The Biden administration is under intense leftist pressure to fund the Taliban. In a letter published Monday, dozens of far-left members of Congress – including Reps. Pramila Jayapal (D-WA), Jamaal Bowman (D-NY), Ayanna Pressley (D-MA), Rashida Tlaib (D-MI), Alexandria Ocasio-Cortez (D-NY), Ilhan Omar (D-MN), and Cori Bush (D-MO) – demanded that Biden fund not only release frozen assets to the Taliban, but repeal sanctions on Taliban terrorist leaders.

“We deplore the new Taliban government’s grave human rights abuses, crackdowns on civil society and repression of women and LGBTQ people,” the letter read in part. “However, pragmatic U.S. engagement with the de facto authorities is nevertheless key to averting unprecedented harm to tens of millions of women, children and innocent civilians.”

The progressives claimed that “the overwhelming majority of reserves returned to the central bank of Afghanistan will be used primarily to purchase imports by Afghanistan’s private sector,” not the Taliban, without elaborating on how this would be possible given the total control Taliban leaders have over the country.

The U.S. assets frozen total nearly $10 billion. The radical leftist lawmakers appeared to be responding to a letter the Taliban sent to every member of Congress in November asking for advocacy on its behalf.

“It is quite surprising that with the announcement of the new government, the administration of the United States of America slapped sanctions on the assets of our Central Bank,” the letter, formally from the Taliban “foreign ministry,” read. “This goes against our expectations as well as the Doha Agreement. The Afghan people, after attaining personal security following decades of war, have a right to financial security.”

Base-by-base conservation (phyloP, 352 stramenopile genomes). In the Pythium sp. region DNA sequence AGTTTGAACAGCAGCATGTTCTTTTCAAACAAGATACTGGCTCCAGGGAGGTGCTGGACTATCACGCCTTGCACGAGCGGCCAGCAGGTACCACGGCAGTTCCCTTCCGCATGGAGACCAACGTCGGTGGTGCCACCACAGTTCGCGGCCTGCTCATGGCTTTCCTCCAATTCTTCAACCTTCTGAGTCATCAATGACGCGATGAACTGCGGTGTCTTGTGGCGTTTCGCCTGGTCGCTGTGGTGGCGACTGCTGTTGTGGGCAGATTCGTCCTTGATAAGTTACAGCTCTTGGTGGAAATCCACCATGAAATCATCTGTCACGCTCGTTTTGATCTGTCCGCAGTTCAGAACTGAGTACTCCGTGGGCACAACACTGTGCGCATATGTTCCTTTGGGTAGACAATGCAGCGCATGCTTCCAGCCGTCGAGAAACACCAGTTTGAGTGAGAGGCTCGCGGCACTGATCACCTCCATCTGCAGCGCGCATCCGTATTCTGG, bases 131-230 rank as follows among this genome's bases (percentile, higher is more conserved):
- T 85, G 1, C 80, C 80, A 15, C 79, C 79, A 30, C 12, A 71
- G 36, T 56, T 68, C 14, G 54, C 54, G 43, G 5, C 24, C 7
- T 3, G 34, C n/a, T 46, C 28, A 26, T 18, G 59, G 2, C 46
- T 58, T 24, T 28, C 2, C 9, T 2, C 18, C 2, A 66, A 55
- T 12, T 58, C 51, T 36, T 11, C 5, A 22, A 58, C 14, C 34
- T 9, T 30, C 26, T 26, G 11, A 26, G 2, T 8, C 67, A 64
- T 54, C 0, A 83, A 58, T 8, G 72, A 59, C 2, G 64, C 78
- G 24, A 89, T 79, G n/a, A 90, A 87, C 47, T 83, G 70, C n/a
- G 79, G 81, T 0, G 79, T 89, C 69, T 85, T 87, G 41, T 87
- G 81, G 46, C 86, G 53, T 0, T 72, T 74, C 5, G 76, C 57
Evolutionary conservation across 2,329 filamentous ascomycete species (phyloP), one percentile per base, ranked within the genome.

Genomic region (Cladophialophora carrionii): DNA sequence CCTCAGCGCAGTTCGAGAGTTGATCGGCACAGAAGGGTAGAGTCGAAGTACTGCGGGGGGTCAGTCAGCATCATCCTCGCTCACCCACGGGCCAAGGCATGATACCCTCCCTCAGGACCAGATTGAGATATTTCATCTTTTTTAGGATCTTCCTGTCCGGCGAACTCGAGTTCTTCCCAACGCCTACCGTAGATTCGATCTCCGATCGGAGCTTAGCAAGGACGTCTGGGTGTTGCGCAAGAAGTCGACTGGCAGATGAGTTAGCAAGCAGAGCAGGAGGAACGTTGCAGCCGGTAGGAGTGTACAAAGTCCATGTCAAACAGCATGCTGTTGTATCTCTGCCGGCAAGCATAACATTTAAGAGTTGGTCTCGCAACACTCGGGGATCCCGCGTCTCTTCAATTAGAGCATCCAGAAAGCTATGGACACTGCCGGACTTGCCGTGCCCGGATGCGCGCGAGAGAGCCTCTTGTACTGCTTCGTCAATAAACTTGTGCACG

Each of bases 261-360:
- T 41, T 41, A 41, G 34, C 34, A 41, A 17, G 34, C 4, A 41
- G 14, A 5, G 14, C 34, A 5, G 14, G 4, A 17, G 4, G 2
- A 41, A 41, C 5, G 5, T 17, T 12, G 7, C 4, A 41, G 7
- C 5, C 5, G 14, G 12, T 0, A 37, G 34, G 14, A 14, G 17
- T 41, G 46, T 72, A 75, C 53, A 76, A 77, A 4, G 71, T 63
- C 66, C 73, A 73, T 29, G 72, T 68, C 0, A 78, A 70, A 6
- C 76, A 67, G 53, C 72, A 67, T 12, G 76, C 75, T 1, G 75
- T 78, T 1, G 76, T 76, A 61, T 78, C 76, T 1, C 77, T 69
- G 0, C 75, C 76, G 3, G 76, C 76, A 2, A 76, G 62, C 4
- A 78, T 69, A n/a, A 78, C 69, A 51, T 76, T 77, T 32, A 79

The “Doha Agreement” is the deal the Trump administration signed with the Taliban, which Biden broke.

“Despite the fact that following the signing of the Doha Agreement in February 2020 we no longer find ourselves in direct conflict with one another nor are we a military opposition, what logic could possibly exist behind the freezing of our assets?” the letter asked.

At home, Taliban leaders have addressed famine concerns by dismissing their role in helping alleviate them. Taliban “prime minister” Mohammad Hassan Akhund said in a speech last month that the famine – caused by disruptions directly related to the Taliban takeover – was a “great test of Allah” that befell Afghans because they had “begun to rebel against Allah.”

“We must all cry out to our Lord to bring down upon us the rain of mercy so that the drought may be eradicated from our country and our existing problems may be solved,” Akhund said. The “prime minister” also described gratitude towards the Taliban itself for its years of war as “obligatory.”

Abroad, rather than celebrating the humanitarian disaster as proof of their faith, Taliban leaders have decried it as an American atrocity. In remarks to the Organization for Islamic Cooperation this weekend, Taliban “foreign minister” Amir Khan Motaqi demanded the United States unfreeze Afghan government assets to the Taliban because not doing so would violate the “human rights” of the Afghan people.

Extensive evidence documented by Amnesty International and United Nations human rights reporters suggests the Taliban has little regard for the human rights they claim America is violating.

“The months before the government collapse in Kabul were marked by repeated war crimes and relentless bloodshed committed by the Taliban, as well as deaths caused by Afghan and US forces,” Amnesty International Secretary-General Agnès Callamard said last week. “Homes, hospitals, schools and shops were turned into crime scenes as people were … killed and injured. The people of Afghanistan have suffered for too long, and victims must have access to justice and receive reparations.”